Steak Pizzaiola!

I would say that next to down home southern food, Italian food is probably my second favorite and always has been.  I think it's because Italian food and southern food have a lot in common.  You are probably wondering what the two possibly have in common, but both types of cuisine take what you have available, season it really well and make the most out of it.  Both cultures also usually had really big families to feed with limited resources and knew how to stretch what they had to make that work.   A big Italian family has a lot in common with a big southern family.   Steak Pizzaiola always makes me think of the episode of "Everybody Loves Raymond" when Marie won't give Raymond's wife her Steak Pizzaiola recipe because it's Raymond's favorite and she wants to be the only one who can make that for him. That mother is so much like my own mother in a lot of ways, it's crazy. My mother doesn't like the

Now, I do not have one drop of Italian blood in my heritage (that I know of), but I do love to cook and eat Italian food.   This steak pizzaiola is a bit of my own creation, because I didn't grow up eating this, so if you are Italian or have an Italian mother or grandmother who cooks authentic Italian food, you might want to stop reading this now.  I am sure it's far from what they called steak pizzaiola, but it is really good and it is at least similar to the authentic.  Here is what you will need:

4-5 steaks or about 2 lb.  (use a good cut like a strip steak, sirloin, or chuck eye) 
1 jar or can marinara sauce
1 medium sweet onion cut in rings (I used Vidalia)
1 green pepper cut in strips
1 cup sliced white mushrooms or a small can
1 Tbs. chopped garlic
1/4 cup chopped fresh basil
1/4 cup chopped fresh oregano
1/4 cup grated Parmesan cheese
1/4 cup grated Asiago cheese
2 cups Mozzarella cheese
1 Tbs. sugar
1 tsp. salt
1/2 tsp. black pepper
garlic powder
2 Tbs butter
olive oil
1 lb pasta (spaghetti, angel hair, or egg noodles work best)

Saute onions, green pepper, mushrooms and garlic in a tablespoon of butter and a little olive oil until they are just crisp tender.  Sprinkle them with salt and pepper.  Remove from pan and set aside.  Use a pan that is safe for the oven because you will be running this in the oven at the end.

Add the rest of the butter and a little more olive oil to the pan, sprinkle the steak with salt, pepper, and a little garlic salt and cook them on each side for about 6-7 minutes.  Add the onions, peppers and mushrooms back to the pan on top of the steaks.   If you don't think your steaks are going to be tender enough or they are extra thick, you can cut them thin across the grain at this point and they will be really fork tender when this is done.  I used sirlion and they are better if you cut them thin across the grain before adding the sauce and cheese   A cut like a New York strip won't need this step though.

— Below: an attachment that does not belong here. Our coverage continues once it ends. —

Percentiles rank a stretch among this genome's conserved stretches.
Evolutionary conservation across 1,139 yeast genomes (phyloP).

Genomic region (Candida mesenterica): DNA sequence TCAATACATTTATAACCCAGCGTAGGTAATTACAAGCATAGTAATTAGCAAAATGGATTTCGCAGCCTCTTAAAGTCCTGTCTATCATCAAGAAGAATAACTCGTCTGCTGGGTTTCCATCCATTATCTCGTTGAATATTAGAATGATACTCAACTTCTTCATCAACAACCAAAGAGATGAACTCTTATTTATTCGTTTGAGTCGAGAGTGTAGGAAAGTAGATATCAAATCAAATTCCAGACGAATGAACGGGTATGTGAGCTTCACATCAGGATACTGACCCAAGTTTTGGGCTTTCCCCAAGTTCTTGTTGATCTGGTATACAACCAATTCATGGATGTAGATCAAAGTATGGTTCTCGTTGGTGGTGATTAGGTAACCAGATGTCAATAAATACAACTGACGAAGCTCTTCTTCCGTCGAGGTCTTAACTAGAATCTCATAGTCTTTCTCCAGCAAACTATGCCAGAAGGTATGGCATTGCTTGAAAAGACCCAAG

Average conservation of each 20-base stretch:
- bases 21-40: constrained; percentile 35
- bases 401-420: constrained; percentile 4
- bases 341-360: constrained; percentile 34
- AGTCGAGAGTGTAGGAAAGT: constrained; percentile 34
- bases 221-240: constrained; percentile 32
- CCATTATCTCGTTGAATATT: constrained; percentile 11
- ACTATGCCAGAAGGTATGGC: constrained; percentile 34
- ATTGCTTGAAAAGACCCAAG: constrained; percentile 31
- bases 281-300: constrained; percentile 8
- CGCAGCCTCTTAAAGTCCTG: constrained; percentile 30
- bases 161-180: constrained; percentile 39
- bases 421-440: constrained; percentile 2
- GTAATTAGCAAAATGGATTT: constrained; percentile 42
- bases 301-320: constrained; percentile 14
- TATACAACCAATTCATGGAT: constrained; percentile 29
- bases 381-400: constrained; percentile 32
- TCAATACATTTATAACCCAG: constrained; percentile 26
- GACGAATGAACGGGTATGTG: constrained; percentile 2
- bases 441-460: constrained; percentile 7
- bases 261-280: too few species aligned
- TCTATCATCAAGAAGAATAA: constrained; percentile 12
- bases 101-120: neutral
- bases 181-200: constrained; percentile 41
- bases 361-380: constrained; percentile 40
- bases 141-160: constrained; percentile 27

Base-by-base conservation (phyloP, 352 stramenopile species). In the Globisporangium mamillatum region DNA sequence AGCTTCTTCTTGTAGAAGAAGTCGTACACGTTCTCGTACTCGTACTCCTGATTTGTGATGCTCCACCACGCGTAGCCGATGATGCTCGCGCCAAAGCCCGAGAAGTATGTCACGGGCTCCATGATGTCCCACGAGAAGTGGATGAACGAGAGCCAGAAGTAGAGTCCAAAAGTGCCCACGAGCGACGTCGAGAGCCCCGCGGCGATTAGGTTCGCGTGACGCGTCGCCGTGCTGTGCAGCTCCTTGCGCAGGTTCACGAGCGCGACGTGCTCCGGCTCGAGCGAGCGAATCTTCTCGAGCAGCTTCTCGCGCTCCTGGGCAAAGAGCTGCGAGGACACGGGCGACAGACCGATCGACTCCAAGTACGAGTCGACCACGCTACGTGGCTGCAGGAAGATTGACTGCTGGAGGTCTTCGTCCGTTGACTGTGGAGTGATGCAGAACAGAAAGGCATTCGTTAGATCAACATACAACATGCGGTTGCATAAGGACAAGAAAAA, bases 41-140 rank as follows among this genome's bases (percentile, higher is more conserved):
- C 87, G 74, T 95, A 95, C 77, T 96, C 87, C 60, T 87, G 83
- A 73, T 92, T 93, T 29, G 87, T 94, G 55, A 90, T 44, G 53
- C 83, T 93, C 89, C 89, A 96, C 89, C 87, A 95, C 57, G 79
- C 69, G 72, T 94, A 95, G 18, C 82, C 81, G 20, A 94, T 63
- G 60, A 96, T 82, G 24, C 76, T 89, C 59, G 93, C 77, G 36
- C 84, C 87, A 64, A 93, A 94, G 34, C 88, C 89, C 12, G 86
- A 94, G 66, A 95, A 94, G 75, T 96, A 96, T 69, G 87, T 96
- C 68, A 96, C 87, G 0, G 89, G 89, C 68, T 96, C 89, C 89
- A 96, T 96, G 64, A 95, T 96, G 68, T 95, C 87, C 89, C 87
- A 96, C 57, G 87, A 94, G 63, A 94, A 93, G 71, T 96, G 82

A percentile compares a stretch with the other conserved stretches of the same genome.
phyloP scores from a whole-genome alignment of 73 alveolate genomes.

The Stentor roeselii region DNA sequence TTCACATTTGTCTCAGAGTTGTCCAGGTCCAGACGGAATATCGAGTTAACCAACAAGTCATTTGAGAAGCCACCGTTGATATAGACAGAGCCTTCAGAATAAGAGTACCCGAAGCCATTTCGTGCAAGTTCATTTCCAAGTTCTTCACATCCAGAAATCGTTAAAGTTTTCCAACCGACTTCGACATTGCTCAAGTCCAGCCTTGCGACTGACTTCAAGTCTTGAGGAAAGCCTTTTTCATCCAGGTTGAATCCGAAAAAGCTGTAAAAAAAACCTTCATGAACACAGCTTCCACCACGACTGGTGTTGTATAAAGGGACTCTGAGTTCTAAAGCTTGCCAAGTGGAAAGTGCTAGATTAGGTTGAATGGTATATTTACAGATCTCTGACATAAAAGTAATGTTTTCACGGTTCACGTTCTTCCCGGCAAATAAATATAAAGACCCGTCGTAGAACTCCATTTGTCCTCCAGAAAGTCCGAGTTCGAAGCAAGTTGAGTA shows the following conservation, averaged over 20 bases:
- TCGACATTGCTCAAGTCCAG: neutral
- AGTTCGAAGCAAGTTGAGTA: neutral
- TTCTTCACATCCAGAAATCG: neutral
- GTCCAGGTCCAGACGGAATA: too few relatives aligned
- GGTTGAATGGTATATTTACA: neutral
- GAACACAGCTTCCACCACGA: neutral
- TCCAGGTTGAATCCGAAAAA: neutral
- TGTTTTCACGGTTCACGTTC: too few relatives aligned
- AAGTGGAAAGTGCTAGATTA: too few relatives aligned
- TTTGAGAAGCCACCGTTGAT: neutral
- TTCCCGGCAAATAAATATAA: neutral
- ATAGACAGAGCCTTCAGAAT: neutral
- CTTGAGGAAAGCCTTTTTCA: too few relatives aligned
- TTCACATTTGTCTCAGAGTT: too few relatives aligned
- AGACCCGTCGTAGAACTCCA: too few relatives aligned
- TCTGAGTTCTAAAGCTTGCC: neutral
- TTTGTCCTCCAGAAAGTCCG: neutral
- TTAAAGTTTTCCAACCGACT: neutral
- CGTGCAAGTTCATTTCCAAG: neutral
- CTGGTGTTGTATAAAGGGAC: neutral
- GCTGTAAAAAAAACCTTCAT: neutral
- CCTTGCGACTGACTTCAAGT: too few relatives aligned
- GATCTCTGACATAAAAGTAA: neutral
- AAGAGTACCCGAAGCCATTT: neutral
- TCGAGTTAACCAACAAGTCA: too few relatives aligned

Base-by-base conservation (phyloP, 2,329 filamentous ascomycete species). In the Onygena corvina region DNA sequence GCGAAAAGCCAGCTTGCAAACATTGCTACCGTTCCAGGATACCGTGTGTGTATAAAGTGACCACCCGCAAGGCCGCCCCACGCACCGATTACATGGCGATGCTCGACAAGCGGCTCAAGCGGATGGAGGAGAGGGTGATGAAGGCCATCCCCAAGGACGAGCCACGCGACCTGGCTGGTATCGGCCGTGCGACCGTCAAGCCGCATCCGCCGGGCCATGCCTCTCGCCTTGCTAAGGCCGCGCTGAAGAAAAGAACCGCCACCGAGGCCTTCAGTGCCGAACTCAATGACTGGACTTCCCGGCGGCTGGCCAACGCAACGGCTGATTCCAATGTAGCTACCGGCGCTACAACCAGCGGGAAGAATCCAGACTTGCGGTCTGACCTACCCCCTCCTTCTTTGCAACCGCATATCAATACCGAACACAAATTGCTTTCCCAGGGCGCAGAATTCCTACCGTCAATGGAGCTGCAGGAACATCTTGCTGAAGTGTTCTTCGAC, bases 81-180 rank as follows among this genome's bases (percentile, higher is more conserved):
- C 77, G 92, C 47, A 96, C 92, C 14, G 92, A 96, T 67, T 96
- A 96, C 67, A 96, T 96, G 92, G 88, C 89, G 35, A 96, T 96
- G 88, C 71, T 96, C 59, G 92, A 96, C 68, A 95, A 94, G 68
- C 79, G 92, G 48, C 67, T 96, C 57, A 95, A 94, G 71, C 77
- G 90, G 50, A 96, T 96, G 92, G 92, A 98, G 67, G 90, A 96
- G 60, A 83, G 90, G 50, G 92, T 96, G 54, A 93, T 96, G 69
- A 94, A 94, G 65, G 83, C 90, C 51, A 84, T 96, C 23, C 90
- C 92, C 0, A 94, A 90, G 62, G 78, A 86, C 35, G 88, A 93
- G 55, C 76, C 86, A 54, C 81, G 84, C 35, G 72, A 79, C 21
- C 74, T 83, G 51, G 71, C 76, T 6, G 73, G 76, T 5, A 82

Pour the marinara sauce over the steaks. Add the fresh basil, oregano, and sugar.  Cover and cook for about 20 minutes on medium low heat.  Top with the onions, peppers, and mushrooms.
Sprinkle the Asiago, Parmesan and mozzarella cheese over all.  Run the pan in the oven preheated to 450 degrees until the cheese has melted and browned.

It will nice and brown an bubbly when it comes out of the oven.  Cook the pasta according to package directions and serve the steak pizzaiola over it.

Steak Pizzaiola!

Collard Greens and Ham Hocks!

When I was growing up, we always ate greens, but not collard greens.  Everyone around here grew and cooked turnip greens and mustard greens or mixed them.  Some also ate poke on occasion.  I used to love poke salad when I was a little girl.  I had an uncle that really loved it and he and I were the only ones who would eat it, so my aunt would cook us a big pot or a 'mess' as southerners like to say and we would have contests to see who could eat the most.   I had forgotten about that until my mother reminded me of it the other day when we were talking about cooking greens.  
We started cooking collards after Paula Deen became so popular on Food Network and cooked them on there and my sister moved to Georgia where they eat collards and she found out how good they were and passed that info along. Also my sister, mother and I took a trip to Savannah, Georgia and ate at Paula Deen's restaurant and those collards were to die for. Anyway, long story short, collard greens are now our favorite greens, but we still eat the others also.  I love all greens cooked the right way.

This is how I cook my collard greens, but there are many variations and recipes and I know everyone likes their own so I am not saying this is the only way to do it.  This is a very tasty way to cook them though.   This is also not a set in stone recipe, you can vary the seasoning to your taste. There are a few musts when cooking greens to make them taste good though, use enough seasoning and you have to put some sort of meat grease in them.  Not a bucket full or anything, but you do have to put some bacon grease, ham hock, ham pieces...something.  It cuts any of the bitterness they might have.   Here is what you'll need:

2- 3 bunches of collard greens depending on how they are bundled, about enough to fill up a plastic grocery bag once they are cleaned